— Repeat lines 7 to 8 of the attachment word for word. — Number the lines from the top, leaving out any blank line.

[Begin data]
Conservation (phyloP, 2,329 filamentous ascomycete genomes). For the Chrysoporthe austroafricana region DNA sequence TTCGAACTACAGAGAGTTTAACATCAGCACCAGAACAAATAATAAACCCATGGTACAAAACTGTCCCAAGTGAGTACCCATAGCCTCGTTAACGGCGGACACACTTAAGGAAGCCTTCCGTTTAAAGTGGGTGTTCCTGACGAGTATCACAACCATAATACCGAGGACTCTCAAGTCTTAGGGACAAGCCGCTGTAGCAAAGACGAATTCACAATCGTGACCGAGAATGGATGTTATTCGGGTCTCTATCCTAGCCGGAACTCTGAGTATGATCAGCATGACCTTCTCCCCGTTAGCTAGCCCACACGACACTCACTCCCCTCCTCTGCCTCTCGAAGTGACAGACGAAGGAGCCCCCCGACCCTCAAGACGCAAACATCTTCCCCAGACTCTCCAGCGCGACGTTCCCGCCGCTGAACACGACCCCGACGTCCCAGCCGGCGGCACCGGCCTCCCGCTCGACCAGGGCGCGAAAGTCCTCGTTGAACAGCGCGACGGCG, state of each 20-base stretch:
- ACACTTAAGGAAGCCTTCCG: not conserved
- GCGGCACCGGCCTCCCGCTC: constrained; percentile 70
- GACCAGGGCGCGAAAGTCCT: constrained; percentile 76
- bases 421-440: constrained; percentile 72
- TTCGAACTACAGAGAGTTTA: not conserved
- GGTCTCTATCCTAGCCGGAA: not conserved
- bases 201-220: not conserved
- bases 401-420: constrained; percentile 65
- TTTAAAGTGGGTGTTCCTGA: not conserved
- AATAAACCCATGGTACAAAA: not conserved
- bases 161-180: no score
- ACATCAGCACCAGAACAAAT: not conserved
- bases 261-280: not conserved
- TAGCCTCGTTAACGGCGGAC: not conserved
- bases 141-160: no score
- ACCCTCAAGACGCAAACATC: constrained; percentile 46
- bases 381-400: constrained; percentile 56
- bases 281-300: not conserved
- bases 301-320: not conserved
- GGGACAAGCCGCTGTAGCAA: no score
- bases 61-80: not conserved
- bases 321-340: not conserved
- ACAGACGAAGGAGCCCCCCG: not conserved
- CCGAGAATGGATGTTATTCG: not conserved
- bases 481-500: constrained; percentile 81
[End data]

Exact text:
- GGTCTCTATCCTAGCCGGAA: not conserved
- bases 201-220: not conserved